Most homeowners have at least one bathroom storage conundrum that they'd love to fix. The trick is knowing what updates can help solve those organization issues. Here are six bathroom sink cabinet scenarios that can help.
If you don't like the look of traditional bathroom sink cabinets:
Furniture pieces, such as dressers, can easily adapt into vanities. A hole cut into the top can accommodate a sink, and polyurethane can protect the piece from water damage. To compensate for any storage lost due to plumbing, install a shelf between the medicine cabinet and vanity to add back storage. You can also add a console unit facing the sink to take the place of a traditional vanity, and add towel racks at the short ends of the unit.
If you have limited or no undersink storage:
Pedestal sinks and open vanities are fantastic solutions for small spaces; unfortunately, though, they don't have any undersink storage. One way to conquer this is to flank the sink with identical storage towers. For multiple family members using the same space, give over one shelf or drawer to each person.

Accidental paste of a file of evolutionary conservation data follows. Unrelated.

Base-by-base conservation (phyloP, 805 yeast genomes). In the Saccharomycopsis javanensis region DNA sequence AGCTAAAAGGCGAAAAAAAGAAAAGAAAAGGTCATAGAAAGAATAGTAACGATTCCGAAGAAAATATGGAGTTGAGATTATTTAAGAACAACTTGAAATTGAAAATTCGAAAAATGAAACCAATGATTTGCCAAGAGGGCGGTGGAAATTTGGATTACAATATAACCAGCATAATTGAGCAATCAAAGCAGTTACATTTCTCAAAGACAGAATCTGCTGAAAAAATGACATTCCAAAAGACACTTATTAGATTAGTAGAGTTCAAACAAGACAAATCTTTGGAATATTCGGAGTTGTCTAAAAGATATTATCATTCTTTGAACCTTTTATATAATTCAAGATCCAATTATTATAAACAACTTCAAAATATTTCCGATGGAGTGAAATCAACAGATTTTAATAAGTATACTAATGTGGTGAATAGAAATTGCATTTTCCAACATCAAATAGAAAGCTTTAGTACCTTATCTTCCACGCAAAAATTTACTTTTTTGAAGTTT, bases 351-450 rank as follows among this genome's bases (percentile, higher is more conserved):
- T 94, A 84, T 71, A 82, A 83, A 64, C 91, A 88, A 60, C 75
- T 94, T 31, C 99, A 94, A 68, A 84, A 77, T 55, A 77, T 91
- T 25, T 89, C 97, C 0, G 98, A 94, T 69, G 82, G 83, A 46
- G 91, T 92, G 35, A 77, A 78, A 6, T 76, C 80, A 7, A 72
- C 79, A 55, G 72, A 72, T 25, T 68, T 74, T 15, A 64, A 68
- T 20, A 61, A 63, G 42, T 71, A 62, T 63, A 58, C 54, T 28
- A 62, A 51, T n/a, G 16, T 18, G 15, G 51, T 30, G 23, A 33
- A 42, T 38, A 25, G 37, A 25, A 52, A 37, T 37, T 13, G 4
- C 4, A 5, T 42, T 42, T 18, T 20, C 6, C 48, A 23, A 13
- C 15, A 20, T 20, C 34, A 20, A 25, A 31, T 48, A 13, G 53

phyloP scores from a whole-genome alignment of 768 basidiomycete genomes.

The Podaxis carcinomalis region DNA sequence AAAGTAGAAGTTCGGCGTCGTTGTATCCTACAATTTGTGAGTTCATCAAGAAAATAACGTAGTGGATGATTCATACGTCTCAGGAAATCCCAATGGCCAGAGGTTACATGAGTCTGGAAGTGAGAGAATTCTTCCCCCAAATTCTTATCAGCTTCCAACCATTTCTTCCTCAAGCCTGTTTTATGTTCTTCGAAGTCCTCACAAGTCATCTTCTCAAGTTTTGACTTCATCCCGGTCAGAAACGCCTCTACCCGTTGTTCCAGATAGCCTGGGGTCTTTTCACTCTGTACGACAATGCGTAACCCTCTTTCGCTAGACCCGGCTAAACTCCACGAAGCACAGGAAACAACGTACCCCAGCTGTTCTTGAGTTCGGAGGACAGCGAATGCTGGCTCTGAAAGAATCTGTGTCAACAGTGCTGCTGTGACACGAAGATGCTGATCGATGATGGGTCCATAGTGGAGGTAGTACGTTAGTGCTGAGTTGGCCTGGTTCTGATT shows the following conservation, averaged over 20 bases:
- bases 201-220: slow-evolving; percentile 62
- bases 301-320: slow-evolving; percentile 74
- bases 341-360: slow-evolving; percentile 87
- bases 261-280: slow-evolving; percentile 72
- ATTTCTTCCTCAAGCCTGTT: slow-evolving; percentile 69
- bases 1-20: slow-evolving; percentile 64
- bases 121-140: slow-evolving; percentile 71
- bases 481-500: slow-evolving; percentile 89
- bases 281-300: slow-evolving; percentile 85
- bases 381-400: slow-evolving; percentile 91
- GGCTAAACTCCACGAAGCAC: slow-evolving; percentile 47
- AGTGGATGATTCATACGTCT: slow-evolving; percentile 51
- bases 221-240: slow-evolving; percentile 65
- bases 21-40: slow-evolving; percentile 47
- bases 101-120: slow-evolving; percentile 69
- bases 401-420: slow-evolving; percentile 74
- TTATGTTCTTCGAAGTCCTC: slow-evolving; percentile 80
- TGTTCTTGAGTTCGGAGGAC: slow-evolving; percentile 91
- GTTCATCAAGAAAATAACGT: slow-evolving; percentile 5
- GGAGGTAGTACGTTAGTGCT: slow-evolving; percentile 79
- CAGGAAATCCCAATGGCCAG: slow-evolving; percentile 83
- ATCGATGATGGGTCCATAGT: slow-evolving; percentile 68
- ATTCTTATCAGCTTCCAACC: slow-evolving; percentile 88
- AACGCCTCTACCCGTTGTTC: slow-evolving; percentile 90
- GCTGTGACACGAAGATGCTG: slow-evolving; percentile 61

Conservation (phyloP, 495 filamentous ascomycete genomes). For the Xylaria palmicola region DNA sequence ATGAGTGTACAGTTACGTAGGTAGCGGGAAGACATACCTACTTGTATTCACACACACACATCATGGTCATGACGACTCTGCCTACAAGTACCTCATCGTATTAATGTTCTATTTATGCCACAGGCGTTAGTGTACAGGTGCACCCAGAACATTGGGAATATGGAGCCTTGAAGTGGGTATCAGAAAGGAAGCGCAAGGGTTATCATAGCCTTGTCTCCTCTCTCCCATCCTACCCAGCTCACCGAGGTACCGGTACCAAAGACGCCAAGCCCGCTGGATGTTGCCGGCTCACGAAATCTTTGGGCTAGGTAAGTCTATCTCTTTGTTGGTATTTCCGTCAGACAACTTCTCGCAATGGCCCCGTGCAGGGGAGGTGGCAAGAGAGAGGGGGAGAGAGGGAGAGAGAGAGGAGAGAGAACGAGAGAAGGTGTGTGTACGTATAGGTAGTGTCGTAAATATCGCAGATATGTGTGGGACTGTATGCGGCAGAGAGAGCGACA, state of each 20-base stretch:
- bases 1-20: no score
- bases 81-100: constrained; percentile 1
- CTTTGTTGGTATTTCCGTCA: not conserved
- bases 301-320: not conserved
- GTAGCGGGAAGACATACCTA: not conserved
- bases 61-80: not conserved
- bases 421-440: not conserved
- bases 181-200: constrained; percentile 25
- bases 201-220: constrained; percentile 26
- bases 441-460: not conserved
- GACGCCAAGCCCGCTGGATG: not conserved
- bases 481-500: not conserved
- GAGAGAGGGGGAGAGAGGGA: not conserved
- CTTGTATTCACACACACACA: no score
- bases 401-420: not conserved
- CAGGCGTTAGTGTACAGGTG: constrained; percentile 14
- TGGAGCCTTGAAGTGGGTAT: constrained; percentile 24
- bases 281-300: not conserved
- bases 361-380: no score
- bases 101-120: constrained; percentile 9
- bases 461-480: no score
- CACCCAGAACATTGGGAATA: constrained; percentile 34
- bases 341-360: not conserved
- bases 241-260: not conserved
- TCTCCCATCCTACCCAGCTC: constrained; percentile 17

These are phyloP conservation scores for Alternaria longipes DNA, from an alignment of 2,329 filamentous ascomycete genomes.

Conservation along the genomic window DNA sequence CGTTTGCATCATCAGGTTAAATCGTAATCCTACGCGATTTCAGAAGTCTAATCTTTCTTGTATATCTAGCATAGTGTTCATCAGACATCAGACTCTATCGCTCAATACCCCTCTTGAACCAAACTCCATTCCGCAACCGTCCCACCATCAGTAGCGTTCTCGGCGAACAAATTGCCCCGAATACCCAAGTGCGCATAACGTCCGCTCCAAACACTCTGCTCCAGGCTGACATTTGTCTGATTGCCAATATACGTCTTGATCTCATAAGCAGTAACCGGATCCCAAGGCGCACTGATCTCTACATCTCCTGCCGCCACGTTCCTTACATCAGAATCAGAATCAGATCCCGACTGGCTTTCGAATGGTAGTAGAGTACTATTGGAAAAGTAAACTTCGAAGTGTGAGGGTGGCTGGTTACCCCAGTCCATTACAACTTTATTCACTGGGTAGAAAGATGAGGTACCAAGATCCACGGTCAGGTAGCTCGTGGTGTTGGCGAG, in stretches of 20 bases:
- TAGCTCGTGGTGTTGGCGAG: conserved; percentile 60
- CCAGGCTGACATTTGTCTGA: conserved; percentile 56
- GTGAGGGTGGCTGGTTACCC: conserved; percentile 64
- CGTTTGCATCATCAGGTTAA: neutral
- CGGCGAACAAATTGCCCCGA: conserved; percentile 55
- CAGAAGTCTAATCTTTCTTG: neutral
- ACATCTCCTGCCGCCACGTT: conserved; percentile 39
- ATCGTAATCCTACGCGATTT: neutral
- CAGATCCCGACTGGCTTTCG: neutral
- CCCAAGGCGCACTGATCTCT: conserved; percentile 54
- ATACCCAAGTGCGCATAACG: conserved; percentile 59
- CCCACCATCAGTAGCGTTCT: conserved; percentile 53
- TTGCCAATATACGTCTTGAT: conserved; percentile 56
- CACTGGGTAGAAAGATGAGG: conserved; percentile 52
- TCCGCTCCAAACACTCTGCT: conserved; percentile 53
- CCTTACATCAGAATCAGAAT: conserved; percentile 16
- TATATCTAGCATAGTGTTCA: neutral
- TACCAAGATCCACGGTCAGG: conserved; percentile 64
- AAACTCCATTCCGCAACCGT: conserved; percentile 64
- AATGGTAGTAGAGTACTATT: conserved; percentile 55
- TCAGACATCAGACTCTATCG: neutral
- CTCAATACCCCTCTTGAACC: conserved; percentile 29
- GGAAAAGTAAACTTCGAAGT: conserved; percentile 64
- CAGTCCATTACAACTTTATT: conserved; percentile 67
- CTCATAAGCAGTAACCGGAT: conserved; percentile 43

If the area around your sink isn't very wide:
Try open shelving that surrounds the bathroom sink. Baskets help keep items tidy, and no doors equals no disruption to the room's traffic pattern.
If you want to extend storage to the side of a bathroom sink cabinet:
A double hutch can offer a sliver of counter space as well as expansive storage that extends up to the ceiling. A piece such as this is also great to add in a narrower spot between sink and tub.
If your above-sink space is too narrow:
It can be a more involved project, but recessing a medicine cabinet into the studs is a great way to counteract a slim space around a bathroom sink. You can also extend the idea by recessing shelves into the spaces between the room's wall studs, which helps maintain the necessary elbow room. Add a second medicine cabinet on the wall parallel to the sink; it can be mounted to the wall or also recessed into the studs.
If you have two vanities:
Take advantage of the space between dual vanities by filling it with storage. If you need more countertops, then have separate upper and lower units; otherwise, fill the center space with a single tall storage tower that has both doors and drawers.